Any side effects from a fourth shot are not known. “We shouldn’t be cavalier,” he said.

Morrongiello did not want to wait

“Considering my conditions, as well as the fact I’ll be traveling for work for almost a year in a few weeks, I decided I’d jump the gun a little bit just to make sure I was as protected as possible,” Morrongiello, a professional opera singer, told MarketWatch.

The pharmacy he went to didn’t ask questions regarding eligibility, which didn’t surprise him given that he saw “two other people on Facebook FB, -2.24% mention they were also able to get third shots without having questions asked.”

“That definitely empowered me a little,” he added.

‘We reserve the right to cancel appointments if it’s determined that information provided for establishing eligibility is not truthful’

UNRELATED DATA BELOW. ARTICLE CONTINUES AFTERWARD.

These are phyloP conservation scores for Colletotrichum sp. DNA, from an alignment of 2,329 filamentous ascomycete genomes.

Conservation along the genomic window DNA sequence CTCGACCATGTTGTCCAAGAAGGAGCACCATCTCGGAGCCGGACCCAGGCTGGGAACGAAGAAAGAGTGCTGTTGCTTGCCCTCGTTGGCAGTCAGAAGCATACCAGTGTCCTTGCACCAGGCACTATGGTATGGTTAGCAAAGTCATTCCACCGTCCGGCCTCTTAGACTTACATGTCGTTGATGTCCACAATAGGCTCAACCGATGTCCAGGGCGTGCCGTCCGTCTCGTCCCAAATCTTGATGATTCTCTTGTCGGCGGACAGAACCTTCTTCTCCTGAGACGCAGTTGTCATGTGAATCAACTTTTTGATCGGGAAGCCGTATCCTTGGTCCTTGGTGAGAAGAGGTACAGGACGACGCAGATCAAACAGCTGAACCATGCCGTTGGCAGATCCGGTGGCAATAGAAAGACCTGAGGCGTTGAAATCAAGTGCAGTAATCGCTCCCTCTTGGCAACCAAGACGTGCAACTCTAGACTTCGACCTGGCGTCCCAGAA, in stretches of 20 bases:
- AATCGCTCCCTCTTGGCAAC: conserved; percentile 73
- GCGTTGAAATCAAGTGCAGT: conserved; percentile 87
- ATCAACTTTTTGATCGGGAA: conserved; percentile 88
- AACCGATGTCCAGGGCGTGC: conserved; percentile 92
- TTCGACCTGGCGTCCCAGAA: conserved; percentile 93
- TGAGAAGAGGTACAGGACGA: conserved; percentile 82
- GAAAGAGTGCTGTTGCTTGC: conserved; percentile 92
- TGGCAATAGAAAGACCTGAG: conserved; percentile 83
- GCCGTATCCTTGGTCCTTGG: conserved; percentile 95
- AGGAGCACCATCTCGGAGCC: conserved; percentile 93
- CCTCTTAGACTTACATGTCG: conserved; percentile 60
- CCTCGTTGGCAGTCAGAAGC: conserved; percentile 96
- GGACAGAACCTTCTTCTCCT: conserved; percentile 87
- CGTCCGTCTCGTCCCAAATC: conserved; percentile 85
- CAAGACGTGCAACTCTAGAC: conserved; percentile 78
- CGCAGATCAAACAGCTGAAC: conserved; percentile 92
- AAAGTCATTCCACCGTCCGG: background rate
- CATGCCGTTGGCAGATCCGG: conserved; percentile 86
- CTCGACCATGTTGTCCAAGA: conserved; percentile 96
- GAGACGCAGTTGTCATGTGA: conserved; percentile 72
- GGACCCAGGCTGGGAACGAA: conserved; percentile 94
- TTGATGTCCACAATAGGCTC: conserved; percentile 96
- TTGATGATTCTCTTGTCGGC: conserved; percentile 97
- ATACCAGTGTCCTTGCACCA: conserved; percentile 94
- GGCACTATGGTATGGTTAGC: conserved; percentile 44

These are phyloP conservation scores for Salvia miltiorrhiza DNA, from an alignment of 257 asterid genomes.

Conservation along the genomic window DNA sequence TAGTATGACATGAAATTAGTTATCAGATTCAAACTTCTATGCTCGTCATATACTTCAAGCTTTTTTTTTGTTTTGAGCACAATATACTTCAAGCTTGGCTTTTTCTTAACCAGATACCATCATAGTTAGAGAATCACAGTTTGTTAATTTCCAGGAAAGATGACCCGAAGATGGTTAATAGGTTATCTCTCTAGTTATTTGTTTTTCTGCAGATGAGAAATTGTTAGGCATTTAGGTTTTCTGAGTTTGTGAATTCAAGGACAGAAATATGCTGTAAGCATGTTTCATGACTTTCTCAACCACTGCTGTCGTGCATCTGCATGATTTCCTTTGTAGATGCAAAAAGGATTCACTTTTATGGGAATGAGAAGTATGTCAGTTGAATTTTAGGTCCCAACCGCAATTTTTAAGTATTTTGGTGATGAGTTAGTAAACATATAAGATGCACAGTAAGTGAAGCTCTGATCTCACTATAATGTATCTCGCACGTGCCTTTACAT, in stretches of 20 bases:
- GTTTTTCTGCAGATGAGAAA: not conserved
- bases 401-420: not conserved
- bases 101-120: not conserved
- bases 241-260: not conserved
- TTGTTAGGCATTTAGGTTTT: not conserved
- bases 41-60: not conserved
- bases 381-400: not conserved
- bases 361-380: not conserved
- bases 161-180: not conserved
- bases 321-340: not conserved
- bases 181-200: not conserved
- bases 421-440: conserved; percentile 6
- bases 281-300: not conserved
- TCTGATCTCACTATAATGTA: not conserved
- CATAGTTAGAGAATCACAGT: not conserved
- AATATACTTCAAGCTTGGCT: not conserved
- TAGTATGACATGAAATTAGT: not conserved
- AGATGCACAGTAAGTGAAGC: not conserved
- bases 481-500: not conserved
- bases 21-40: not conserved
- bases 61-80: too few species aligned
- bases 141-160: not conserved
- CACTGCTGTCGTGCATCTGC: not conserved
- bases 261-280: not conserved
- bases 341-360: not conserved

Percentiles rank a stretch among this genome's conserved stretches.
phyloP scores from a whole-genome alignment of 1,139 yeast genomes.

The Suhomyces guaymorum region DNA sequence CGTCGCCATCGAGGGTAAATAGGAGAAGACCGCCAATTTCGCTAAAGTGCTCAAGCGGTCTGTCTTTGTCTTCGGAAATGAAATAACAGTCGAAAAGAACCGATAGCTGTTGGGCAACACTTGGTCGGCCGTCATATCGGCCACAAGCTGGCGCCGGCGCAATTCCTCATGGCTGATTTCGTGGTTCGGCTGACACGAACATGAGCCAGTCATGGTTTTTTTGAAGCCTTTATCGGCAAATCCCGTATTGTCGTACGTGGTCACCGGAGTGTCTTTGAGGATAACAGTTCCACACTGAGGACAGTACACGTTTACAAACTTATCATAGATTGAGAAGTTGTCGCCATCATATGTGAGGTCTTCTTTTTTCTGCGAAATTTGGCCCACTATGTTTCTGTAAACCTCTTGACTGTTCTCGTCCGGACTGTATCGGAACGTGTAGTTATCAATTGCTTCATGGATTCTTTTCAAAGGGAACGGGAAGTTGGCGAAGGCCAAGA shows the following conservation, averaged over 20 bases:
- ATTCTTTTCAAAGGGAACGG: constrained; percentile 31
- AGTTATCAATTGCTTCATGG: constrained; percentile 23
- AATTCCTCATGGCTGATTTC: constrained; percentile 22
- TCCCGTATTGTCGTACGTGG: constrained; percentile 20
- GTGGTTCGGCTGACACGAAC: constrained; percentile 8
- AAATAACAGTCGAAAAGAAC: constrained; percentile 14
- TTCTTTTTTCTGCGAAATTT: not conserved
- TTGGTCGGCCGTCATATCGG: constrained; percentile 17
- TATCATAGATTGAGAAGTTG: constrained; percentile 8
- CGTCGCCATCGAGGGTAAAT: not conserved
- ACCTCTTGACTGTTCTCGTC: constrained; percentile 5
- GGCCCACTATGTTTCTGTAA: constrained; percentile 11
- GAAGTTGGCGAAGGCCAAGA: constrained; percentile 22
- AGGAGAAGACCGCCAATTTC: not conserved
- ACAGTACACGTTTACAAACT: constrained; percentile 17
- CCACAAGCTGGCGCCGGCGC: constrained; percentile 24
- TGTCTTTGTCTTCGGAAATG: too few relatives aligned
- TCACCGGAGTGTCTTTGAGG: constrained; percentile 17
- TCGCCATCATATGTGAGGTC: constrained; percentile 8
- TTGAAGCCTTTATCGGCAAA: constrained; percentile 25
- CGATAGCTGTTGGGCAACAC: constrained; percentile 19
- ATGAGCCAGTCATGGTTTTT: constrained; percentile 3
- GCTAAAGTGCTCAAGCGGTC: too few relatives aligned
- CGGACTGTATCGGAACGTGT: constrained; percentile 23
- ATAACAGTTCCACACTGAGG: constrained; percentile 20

— Matthew Blanchette, a spokesman for CVS

The U.S. Centers for Disease Control and Prevention is urging vaccinators not to deny “COVID-19 vaccination to a person due to lack of documentation,” the agency said in an online post addressing frequently asked questions relating to booster shots.

“This will help prevent barriers to access for this vulnerable population receiving a needed additional dose,” the agency added.

Some 955,000 people have received a booster shot since mid-August, the Wall Street Journal reported, citing CDC data.  

How pharmacies screen for booster eligibility

But receiving a booster shot isn’t always as simple as just walking into a pharmacy and asking for one.

Pharmacy chain CVS CVS, +0.19% said it’s asking people to “attest that all information provided, including health status, is truthful and accurate while scheduling a vaccination appointment,” said Matthew Blanchette, a spokesman for the company. 

“We reserve the right to cancel appointments if it’s determined that information provided for establishing eligibility is not truthful,” he added. 

Walgreens WBA, -0.64% said that patients seeking a third dose will be asked to “complete, sign and date an attestation form confirming they meet all eligibility requirements for the additional vaccine upon arriving at our stores,” a spokeswoman told MarketWatch.